"Downtown Chaco", the area centered around Pueblo Bonito, has the highest concentration of Anasazi Great Houses in the entire Chaco Culture National Historic Park. There are many theories as to why this may be, and what significance this might have had to the ancient Chacoans. What is clear is that this concentration provides for an excellent chance for visitors to see many different Great Houses, and see variation on the generic Great House theme.
Pueblo del Arroyo, or "Town of the Wash", is one such example of modified Chacoan construction, and the trail winding through the ruin provides ample chance to see why.
Starting from the trailhead, the trail heads south towards Pueblo del Arroyo, unmistakable even after 900 years of sitting in the desert. The trail passes some buried walls to the east, and then branches as you approach the standing walls. The trail markers are numbered starting from there and moving to the right, and I will describe the trail in the same manner.
Heading towards the arroyo, around the back of Pueblo del Arroyo, one of the oddities of the building becomes obvious. While most of Chaco's Great Houses have been build with their flat wall to the south, on an east-west axis, Pueblo del Arroyo is twisted 90 degrees. Its long axis faces north-south, on the west side, while the plaza-enclosing wall is on the east, and is curved.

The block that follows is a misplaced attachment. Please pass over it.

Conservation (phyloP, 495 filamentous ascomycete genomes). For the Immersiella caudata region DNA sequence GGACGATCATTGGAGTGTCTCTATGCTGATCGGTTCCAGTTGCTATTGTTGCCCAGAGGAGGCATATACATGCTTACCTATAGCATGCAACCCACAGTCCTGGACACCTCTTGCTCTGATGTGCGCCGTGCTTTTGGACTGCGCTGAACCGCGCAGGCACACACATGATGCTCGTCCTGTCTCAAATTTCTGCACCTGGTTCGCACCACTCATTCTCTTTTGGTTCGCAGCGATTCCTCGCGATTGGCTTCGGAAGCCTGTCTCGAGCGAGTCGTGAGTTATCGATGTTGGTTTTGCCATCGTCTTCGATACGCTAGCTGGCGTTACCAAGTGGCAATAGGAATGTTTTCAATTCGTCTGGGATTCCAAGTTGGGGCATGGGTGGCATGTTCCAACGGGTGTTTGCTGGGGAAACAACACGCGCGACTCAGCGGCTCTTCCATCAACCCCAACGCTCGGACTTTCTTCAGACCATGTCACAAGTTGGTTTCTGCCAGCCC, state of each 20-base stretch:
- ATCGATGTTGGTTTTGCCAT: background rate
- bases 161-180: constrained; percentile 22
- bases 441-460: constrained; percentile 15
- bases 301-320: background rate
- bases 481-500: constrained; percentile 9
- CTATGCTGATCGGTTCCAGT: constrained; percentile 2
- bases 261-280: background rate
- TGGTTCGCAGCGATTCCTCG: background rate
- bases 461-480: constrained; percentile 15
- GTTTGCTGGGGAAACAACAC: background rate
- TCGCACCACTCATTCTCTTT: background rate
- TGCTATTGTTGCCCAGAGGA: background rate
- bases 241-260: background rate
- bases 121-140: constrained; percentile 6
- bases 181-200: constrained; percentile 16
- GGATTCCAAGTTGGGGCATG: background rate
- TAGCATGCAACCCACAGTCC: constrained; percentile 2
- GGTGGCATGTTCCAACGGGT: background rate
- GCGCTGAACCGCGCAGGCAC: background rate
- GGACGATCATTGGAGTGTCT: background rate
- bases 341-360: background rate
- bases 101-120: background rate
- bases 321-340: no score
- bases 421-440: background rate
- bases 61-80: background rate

Another odd feature of Pueblo del Arroyo, highlighted at stop 3, is the unusual tri-walled structure. Only about 10 of these structures have ever been found in the southwest, and almost all of those have been found north of the San Juan River. This may be a sign of early Mesa Verde influence on Chaco, before the likes of New Alto were built. Or it could be something else entirely, we just can't say.
The trail continues on along the west wall of the ruin, past a filled-in doorway, and rounds the corner to continue along the south side of the building. Take note at sign post 5 of the contrast between the fine Chacoan masonry, and the later, cruder, Mesa Verde-style construction.
At stop 6 the trail diverges. Take the left fork up into the ruin to visit stops 7-9, and see into one of the pueblo's Great Kivas. Stop 7 has an especially interesting notation in the trail guide. Some of the best masonry work in Pueblo del Arroyo can be found near stop 7, but even this masonry isn't on par with the older Great Houses in Chaco Canyon like Bonito. Archaeologists speculate that many of the stones used in the construction of Pueblo del Arroyo were looted from settlements already in ruins across the canyon, or from dwindling mesa-top quarries. By the mid-late 1000s, resources had already started to diminish across the Chacoan world.
After viewing the largest kiva at Pueblo del Arroyo, retrace your steps to sign 6, and continue on the loop trail. The trail parallels the outer plaza wall for about 50 feet before cross into the plaza at stop 10. This is a good opportunity to contrast the excavated and restored sections of Pueblo del Arroyo to the unexcavated and unrestored plaza-enclosing wall.
The trail then closes in towards the eastern side of the main room block. Several macaw skeletons were found in this section of the ruin during excavations. The trail then enters the northern section of the main room block, passing a large cluster of excavated and unexcavated kivas near stops 13-15. Shortly after stop 15, you exit the room block and rejoin the trail heading back towards the parking area. Return to your vehicle from there.
There is no water available along the Pueblo del Arroyo trail, and very little shade. Fill your water bottles at the Visitor's Center. - Dec 23 2007 Rob del Desierto